A pie recipe from the fifitenth century found on Let Hem Boyle
Medieval Monday – Doucetes

Original recipe

Take Cream a good cupful & put it in a strainer; then take yolks of Eggs & put thereto, & a little milk; then strain it through a strainer into a bowl; then take Sugar enough & put thereto, or else honey for default of Sugar, then color it with Saffron; then take thine coffins & put in the oven empty & and let them be hardened; then take a dish fastened on the Baker’s peel’s end; & pour thine mixture into the dish & from the dish into the coffins & when they do rise well, take them out & serve them forth.

Take a thousand eggs or more, I Volume,
Harleian MS. 279, c. 1420

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Medieval Monday – Almond Leach / Mandel Leach

A dessert recipe from the Tudor era found on CookIt!
Medieval Monday – Almond Leach / Mandel Leach

Leach is a kind of milk jelly a little like a blancmange. There are milk versions but this one was a dish for Lent when the Tudors would not use milk. Almond milk was used during Lent instead. This is a high table dish for a gentry family and is served attractively. It is time consuming to make requiring setting time and a swift hand when turning out.The top half of the leach is coloured with red wine.

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Medieval Monday – Pokerounce

A historic sweatmeat recipe found on Cook It!
Medieval Monday – Pokerounce

A medieval sweetmeat to be eaten at the end of a meal. Sugar was an expensive luxury so honey sweetened foods were popular. The range of imported spices used would still have made this an expensive dish. Galingale is an aromatic spice, a little like ginger, but worth using if you can get it.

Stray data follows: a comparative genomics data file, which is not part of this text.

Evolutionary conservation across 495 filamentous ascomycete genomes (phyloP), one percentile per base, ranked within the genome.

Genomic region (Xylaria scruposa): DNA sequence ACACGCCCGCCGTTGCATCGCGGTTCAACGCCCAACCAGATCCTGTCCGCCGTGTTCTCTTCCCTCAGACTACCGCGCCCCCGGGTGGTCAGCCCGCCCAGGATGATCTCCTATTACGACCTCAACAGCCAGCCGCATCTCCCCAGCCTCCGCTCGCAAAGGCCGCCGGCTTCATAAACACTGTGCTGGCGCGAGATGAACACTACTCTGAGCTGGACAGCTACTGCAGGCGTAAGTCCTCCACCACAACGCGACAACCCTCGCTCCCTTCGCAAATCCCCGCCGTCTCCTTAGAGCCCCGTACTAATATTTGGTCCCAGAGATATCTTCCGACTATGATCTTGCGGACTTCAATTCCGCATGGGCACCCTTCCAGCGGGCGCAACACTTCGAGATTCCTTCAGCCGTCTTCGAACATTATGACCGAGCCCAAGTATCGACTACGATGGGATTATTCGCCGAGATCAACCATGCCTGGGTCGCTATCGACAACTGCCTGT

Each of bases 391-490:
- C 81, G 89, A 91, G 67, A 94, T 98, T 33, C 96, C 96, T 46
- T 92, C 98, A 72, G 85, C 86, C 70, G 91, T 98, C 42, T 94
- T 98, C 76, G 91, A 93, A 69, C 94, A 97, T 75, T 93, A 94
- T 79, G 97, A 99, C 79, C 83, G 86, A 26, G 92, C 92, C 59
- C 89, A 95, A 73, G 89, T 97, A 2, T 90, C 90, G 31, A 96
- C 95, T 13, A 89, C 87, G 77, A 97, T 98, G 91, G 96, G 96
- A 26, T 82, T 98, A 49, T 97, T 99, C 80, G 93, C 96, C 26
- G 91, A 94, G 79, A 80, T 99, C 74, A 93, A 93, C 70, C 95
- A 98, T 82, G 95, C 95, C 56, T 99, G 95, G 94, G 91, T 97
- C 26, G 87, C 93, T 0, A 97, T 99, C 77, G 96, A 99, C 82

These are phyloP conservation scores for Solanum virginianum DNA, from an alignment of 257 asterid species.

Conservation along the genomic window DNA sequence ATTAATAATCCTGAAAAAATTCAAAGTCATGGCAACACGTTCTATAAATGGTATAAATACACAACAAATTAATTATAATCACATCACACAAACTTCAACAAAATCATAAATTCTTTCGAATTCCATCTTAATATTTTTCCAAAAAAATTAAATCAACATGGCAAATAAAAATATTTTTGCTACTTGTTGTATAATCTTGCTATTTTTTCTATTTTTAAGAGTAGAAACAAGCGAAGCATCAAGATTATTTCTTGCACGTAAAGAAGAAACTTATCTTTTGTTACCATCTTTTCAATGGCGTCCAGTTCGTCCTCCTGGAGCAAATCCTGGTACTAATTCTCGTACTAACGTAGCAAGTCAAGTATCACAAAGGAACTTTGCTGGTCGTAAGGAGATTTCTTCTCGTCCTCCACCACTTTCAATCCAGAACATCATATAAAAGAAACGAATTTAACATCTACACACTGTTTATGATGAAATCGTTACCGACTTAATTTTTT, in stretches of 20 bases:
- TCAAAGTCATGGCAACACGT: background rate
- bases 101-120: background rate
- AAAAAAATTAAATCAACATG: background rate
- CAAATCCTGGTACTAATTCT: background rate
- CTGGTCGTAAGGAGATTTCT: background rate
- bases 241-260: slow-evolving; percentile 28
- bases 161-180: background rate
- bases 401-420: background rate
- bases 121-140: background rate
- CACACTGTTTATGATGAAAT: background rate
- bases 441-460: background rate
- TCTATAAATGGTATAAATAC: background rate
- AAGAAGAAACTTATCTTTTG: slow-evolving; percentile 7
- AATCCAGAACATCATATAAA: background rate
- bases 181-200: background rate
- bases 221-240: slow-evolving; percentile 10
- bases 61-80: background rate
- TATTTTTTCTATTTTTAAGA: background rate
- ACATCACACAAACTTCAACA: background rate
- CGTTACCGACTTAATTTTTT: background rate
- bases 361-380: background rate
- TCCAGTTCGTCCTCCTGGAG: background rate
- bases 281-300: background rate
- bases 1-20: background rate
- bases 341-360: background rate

This dish is not unlike modern honey dishes which you might know, such as baklava.

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Medieval Monday – Brawune Fryes

A 15th century pork recipe found on Let Hem Boyle
Medieval Monday - Brawune Fryes

saara_thumb11_thumbSaara who runs Let Hem Boyle writes on the blog: This blog is all about historical cooking, mainly focusing on the medieval and renaissance periods. I hope you’ll get inspired and see that cooking is fun and easy. The modernized recipes are only my suggestions, so feel free to try out and make your own! This blog and material is in English and in Finnish. Check out the upper bar of this page! You can find all the recipes there 🙂 enjoy!

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Tart in Ymber Day / Terter for Emberdagene

A fasting tart recipe found at Let Hem Boyle
Tart in Ymber Day / Terter for Emberdagene

In the liturgical calendar of the Western Christian churches, Ember  (Ymber) days are four separate sets of three days within the same week — specifically, the Wednesday, Friday, and Saturday — roughly equidistant in the circuit of the year, that are set aside for fasting and prayer. These days set apart for special prayer and fasting were considered especially suitable for the ordination of clergy. The Ember Days are known in Latin as the quattuor anni tempora (the “four seasons of the year”), or formerly as the jejunia quattuor temporum (“fasts of the four seasons”).

The four quarterly periods during which the ember days fall are called the embertides.

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White Leek Bruet / Hvit Purre Bruet

A recipe from 1420 found on Inn At The CrossroadsWhite Leek Bruet / Hvit Purre Bruet